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EDITIONS
Sunday, 11 August, 2002, 11:51 GMT 12:51 UK
Naomi Raaf, victim of farm violence in Zimbabwe
Naomi Raaf, victim of farm violence in Zimbabwe
Naomi Raaf, victim of farm violence in Zimbabwe
BBC BREAKFAST WITH FROST
HOSTED BY FERGAL KEANE
INTERVIEW:
NAOMI RAAF,
VICTIM OF FARM VIOLENCE IN ZIMBABWE
AUGUST 11TH, 2002

FERGAL KEANE:
As we were just saying, thousands of white farmers in Zimbabwe are continuing to defy Robert Mugabe's orders to give up their land. Roughly half of the country's white farmer populations are refusing to move. However, half have now left. One woman who has been drastically affected by his eviction orders arrived here in Britain yesterday. Naomi Raaf is with me now. Naomi, your partner, Terry Ford, was a farmer, was murdered on his farm just after the election. Just tell me what happened to him. What you remember of that last night.

NAOMI RAAF:
I remember on the Sunday afternoon, he decided to go to his farm because he feared that he'd be ransacked. Many of the farms surrounding him had been and no reaction had been taken by the police. So he left, got home, everything was very quiet, phoned me at midnight to say that he had been attempted break-in ransacking by eight people, he'd fired a shot in the air and they had left. He had then phoned the police and he assured me that he was fine. I tried to contact him four or five times with no response and he phoned me back about one in the morning to say he was fine, he sounded a lot calmer, just waiting for a police response to the break-in. However after that, 20 men returned, they had cut a hole in the fence and no one is too sure exactly what happened but it did result in his death within hours of him speaking to me.

FERGAL KEANE:
He was, I think if I remember correctly from the news reports, he was beaten to death and shot and at the last moment.

NAOMI RAAF:
Yes, I believe that he was beaten in his house, he, he thought that he could escape with a vehicle that was on the property. From the evidence of what was seen, the gate was broken but then the car had found itself in front of a tree, which they believe was swerved, he was pulled out, his hands were tied and he was shot in the head twice.

FERGAL KEANE:
After the murder you took a decision to leave Zimbabwe, and I think we should point out you were born there, your children were born there. You regard yourself as an African. How difficult was it taking that decision to leave?

NAOMI RAAF:
It was very, it was actually simplified by Terry's death. It was, I would say approximately two years ago as the cost of living really is what brought about that we would like to leave because we couldn't financially afford to live there. Basically what I see as the middle class of Zimbabwe, be it black, white, whatever racial denomination was, it has been squeezed out. Terry being a farmer he had only farmed all his life. His assets were on his farm, that was his life and he wasn't prepared to leave. Didn't see why he should be forced to leave. So it put me in a situation which I had a commitment with him in a relationship then I was prepared to stay. And that's what I did.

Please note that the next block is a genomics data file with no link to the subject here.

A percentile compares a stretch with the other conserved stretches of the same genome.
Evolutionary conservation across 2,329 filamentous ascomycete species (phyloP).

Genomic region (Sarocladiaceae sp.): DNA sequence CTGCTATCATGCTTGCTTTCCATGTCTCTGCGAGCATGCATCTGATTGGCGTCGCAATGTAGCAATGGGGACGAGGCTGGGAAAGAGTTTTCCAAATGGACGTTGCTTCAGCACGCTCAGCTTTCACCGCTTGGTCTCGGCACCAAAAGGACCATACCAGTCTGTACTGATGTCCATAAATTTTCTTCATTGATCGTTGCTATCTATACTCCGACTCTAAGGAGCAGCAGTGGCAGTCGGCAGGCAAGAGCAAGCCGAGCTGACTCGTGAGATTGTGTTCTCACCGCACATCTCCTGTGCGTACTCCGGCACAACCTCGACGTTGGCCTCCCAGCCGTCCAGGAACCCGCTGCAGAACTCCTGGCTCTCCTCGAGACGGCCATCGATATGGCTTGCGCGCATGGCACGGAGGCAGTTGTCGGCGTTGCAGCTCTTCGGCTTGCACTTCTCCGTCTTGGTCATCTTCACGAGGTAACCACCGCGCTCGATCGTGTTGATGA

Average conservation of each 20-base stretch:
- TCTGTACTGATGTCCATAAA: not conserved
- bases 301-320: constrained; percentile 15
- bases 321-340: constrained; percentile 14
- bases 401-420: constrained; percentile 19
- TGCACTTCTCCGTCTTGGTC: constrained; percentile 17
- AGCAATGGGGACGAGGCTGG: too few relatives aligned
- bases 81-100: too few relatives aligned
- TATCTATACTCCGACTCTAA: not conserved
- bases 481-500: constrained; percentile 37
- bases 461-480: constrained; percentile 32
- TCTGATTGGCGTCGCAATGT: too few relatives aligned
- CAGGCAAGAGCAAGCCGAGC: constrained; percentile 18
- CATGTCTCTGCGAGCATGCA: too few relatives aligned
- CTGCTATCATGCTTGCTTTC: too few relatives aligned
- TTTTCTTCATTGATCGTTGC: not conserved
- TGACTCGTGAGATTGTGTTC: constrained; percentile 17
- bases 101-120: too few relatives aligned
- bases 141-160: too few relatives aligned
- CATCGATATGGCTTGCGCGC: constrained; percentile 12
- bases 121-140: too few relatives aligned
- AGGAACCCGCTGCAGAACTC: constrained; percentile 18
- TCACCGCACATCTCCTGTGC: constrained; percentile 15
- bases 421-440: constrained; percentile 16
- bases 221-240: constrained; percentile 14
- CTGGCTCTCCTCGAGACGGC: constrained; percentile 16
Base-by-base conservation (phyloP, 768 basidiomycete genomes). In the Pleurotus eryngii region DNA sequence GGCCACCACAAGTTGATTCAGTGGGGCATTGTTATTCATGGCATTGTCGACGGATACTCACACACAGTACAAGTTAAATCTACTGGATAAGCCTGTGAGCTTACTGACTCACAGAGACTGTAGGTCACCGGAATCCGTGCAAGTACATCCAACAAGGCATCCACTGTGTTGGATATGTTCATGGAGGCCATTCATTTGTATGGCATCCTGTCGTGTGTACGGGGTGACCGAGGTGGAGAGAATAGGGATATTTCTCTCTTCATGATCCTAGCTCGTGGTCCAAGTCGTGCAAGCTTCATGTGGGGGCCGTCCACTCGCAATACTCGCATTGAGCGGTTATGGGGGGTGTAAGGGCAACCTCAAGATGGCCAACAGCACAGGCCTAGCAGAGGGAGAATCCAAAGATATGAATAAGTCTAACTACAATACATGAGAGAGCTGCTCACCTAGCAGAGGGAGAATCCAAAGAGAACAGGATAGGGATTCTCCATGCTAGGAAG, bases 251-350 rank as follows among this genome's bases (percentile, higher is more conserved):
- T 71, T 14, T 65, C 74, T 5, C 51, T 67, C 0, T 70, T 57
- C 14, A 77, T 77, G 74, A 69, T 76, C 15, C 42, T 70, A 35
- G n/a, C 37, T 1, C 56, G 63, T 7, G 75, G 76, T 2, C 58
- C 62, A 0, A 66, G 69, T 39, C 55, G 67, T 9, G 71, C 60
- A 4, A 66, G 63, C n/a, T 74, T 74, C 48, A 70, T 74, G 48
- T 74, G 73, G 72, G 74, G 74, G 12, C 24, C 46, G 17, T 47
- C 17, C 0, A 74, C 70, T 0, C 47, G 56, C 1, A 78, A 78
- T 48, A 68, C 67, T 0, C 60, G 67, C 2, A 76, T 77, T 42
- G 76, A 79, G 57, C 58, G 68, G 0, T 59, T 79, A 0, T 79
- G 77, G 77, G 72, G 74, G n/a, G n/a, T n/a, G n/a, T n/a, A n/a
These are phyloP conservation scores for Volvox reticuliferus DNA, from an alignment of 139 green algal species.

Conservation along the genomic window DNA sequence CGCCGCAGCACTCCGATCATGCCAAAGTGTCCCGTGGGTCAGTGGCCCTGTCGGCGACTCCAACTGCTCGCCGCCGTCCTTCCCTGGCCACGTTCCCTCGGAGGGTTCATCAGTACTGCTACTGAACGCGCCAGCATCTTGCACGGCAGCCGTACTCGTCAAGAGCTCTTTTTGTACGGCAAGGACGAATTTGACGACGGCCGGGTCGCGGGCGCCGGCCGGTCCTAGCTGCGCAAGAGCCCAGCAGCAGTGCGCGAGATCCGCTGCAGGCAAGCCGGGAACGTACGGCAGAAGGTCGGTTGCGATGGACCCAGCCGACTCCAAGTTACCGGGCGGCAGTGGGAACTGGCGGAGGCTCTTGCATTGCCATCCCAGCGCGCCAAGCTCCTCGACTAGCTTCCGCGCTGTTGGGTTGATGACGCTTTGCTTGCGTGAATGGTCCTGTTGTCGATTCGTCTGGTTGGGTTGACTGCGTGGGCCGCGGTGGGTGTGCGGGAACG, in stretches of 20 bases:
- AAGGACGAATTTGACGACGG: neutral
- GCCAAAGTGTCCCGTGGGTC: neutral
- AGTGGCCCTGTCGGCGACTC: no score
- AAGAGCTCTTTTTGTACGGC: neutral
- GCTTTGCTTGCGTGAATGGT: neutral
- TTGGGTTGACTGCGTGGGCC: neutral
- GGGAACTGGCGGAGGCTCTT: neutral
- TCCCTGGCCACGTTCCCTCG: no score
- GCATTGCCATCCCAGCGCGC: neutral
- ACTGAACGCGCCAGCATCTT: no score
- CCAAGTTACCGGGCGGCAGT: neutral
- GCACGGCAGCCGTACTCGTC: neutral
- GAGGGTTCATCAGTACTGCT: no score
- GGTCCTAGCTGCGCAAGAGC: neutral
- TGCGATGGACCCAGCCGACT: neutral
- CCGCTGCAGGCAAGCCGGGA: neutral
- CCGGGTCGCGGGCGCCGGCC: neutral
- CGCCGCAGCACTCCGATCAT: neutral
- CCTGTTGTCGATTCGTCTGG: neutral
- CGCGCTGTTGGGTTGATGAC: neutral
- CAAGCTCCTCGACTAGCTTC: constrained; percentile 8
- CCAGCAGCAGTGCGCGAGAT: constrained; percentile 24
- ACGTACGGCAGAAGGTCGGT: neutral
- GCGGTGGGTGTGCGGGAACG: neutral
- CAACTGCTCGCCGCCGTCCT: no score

FERGAL KEANE:
One of the problems, for white Zimbabweans, is the fact of course that most of you grew up under Ian Smith's rule in a country that was racist and that discriminated against people on the colour of their skin and it's very difficult for you now to come to the international community and ask for sympathy.

NAOMI RAAF:
That may be what happened to a country but it didn't mean that's what happened to me. I don't consider myself racialistic. I have excellent relationships with people of a different colour with me - it's not a colour factor, it's a - I've never looked at it like that personally.

FERGAL KEANE:
This is about politics -

NAOMI RAAF:
Politics.

FERGAL KEANE:
- and you being targeted.

NAOMI RAAF:
I think that after Ian Smith's regime fell away, Zimbabwe at the beginning did have a time to bring about reconsideration between the colour barrier - and it was achieved. I do believe it was achieved. I believe that it's now used as a tool to, as an excuse to hide behind but I don't believe that there is a serious racial, racialistic attitude with people in Zimbabwe.

FERGAL KEANE:
The Zimbawean people.

NAOMI RAAF:
Mm.

FERGAL KEANE:
Can I just ask you what is it like, you arrived just yesterday in Britain, from Africa, your first time here. What's it like to arrive here and what are you going to do?

NAOMI RAAF:
I think it's a huge relief from the stress of living there. It's extremely stressful living there - not from a political arena, from just a way of life. It has changed dramatically. Law and order, it's total lawlessness, which brings about a huge amount of anxieties within people because you don't know what the parameters are.

FERGAL KEANE:
Thank you very much Naomi, I'm afraid we have to leave it there.


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